FORT CAMPBELL, Ky. (May 17, 2012) -- When Chris Fields was a command sergeant major, especially when heading 2nd Battalion, 327th Infantry Regiment, 1st Brigade Combat Team, 101st Airborne Division, he developed quite a tough guy reputation.

He was blown up no less than 14 times during deployments. He's escaped the deadly sights of snipers. A Facebook page was recently erected in his honor, sharing Chuck Norris-esque tidbits such as "Chris Fields once beat the sun at a staring contest."

While the casing remained resilient and unflappable, few people were aware that a well-known, silent enemy threatened to dismantle Fields at the core. Though he didn't realize it, post traumatic stress disorder and the tribulations of combat where teaming up to turn him into somebody unrecognizable.

"We came back from Sumara in 2006," said Fields. "We had four suicides, back to back. Then we had two others die in car accidents. We suffered six casualties out of combat that just destroyed me inside."

In order to find an effective program to help his Soldiers through PTSD and combat stress, Fields approached Justin Roberts, a newly-assigned chaplain for Task Force No Slack.

"I told him 'Get your fanny out there and find me a program that's different than medicating my guys.' What he found was this great program up in Colorado," said Fields.

The program he found was Operation Restored Warrior, a five-day, faith-based program designed to "rescue, rebuild and restore what was lost and stolen from our warriors' lives," according to the ORW website.

At the goading of his chaplain and commander, Fields attended the program to see if it would be a worthwhile venture for his troubled Soldiers. He went back home with a very different attitude.
"After five days, I came out with a yoke of burden pulled off of me," said Fields.

Facing another tough tour in Afghanistan, he feels that his first trip to ORW was something of a godsend.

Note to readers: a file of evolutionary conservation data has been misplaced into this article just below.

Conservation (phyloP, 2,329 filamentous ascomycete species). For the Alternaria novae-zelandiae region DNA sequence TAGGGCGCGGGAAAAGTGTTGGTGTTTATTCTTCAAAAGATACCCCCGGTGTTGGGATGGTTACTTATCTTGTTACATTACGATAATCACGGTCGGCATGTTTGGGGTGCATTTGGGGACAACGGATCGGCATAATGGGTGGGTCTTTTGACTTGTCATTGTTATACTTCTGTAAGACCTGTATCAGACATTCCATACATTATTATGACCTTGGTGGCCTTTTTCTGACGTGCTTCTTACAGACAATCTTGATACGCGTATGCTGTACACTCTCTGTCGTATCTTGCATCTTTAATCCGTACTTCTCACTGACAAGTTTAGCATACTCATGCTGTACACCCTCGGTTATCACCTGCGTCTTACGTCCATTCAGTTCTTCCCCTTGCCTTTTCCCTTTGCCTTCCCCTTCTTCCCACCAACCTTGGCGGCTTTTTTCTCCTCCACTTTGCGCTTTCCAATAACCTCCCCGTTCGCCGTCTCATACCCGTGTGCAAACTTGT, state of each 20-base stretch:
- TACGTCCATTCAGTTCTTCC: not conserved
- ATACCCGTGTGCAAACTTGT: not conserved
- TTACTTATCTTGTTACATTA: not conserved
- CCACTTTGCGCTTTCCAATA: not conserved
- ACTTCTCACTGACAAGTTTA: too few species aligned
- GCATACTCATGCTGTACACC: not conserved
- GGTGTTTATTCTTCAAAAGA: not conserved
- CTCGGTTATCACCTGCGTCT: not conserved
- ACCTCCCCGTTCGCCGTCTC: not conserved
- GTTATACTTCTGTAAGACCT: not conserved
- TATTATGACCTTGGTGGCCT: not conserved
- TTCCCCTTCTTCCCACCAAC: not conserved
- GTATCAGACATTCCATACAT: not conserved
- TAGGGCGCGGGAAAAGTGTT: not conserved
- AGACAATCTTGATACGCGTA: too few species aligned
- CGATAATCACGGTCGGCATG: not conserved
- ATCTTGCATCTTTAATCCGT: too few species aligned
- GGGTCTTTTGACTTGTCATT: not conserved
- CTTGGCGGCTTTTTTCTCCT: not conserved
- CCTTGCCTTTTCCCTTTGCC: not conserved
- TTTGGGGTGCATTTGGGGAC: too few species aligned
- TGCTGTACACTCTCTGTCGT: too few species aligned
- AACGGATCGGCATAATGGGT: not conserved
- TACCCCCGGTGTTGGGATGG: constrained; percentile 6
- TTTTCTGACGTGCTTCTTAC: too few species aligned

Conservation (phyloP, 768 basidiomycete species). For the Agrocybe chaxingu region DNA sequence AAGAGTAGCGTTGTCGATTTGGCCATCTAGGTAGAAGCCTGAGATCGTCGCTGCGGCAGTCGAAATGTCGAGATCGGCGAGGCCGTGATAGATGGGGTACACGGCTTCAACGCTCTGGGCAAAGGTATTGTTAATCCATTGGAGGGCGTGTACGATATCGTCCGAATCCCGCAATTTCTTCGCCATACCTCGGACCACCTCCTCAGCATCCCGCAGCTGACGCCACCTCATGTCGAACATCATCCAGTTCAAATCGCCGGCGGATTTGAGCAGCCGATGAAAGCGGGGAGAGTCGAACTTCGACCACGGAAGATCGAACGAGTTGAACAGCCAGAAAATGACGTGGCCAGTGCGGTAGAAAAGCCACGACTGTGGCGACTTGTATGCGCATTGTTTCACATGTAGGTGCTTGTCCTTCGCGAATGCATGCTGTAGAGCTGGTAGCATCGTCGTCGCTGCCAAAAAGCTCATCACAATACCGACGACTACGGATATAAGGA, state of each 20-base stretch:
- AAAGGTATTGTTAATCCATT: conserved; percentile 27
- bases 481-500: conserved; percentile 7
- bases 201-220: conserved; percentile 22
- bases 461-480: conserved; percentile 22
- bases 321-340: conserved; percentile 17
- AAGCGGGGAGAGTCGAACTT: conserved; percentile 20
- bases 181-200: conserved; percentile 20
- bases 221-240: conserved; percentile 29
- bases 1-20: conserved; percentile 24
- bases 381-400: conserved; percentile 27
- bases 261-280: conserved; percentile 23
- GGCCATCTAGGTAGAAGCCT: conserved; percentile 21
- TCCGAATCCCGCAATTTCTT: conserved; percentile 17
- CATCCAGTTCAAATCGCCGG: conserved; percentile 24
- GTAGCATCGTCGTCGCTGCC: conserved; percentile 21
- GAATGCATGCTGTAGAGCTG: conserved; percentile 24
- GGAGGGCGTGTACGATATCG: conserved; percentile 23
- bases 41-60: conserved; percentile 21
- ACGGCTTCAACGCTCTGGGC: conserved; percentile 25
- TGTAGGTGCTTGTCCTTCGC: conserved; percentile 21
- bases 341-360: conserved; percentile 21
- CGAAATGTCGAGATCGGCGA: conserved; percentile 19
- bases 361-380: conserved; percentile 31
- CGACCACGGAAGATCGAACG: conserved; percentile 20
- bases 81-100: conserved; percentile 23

"I'm not quite confident that I would have been able to pull it out otherwise," said Fields. "Going to Afghanistan with the troubles and tribulations that were piled up inside my head, I felt that I had no hope."

"It really changed his life dramatically," agreed Fields' wife, Debra. "I do think, had it not been for him going through this program prior to his Afghan deployment, I'd be married to a different man today."

Through extensive counseling and spiritual exploration, Chris was able to evaluate the causes of his grief and anxiety.

"It's very humbling," said Debra. "It breaks you down and gets to the root of all the evils. It builds the warrior back up and gives him a sense of purpose."

Following his first visit to ORW, Chris returned to the program, this time as a witness, acting as a spokesman for the new warriors that had arrived in search of peace.

"As a CSM, my trials and tribulations were nothing compared to the privates and the corporals, the guys who were in there day in and day out," said Chris. "If the CSM can come back with major issues and problems, there are probably many enlisted Soldiers out there carrying this weight."

Wanting to bring the message of ORW to his own Soldiers, Chris addressed them on the PT stand.

"I stood right up and said 'Hey. I had problems, and I sought help.' If I'm this guy who's 10-feet tall and bulletproof, and I sought help, it's definitely socially acceptable for them to seek help," said Chris.

Chris feels that there's a lack of command influence to set Soldiers at ease about seeking help without fear of retribution. Wanting to reach out on a larger scale, he put his testimony on video for the ORW website,, to be viewed by all.

"I've tried to share my husband's story and his testimony," said Debra. "There are a lot of Soldiers who know him. When they see it, it almost makes it ok for them to talk about it with him. It's ok to talk about this; don't be scared of it."

Chris has since retired from the Army after 30 years of service. His desire to keep serving his fellow Soldier drove him to become a permanent counselor at ORW, keeping with their philosophy of "warriors helping warriors."

"I can't put a monetary value on what it means to me just to be in their presence," said Chris. "They're my heroes. To be able to give back in this program, it's a lifetime accomplishment."

Chris and Debra urge troubled Soldiers or concerned spouses to contact the people at ORW by logging onto the website and submitting an email.

The program, with program houses in Colorado and Virginia, relies on private funding. Program directors invite Families to Buffalo Wild Wings in Clarksville May 24, where 10 percent of proceeds earned between 11 a.m. and 11 p.m. will benefit the program.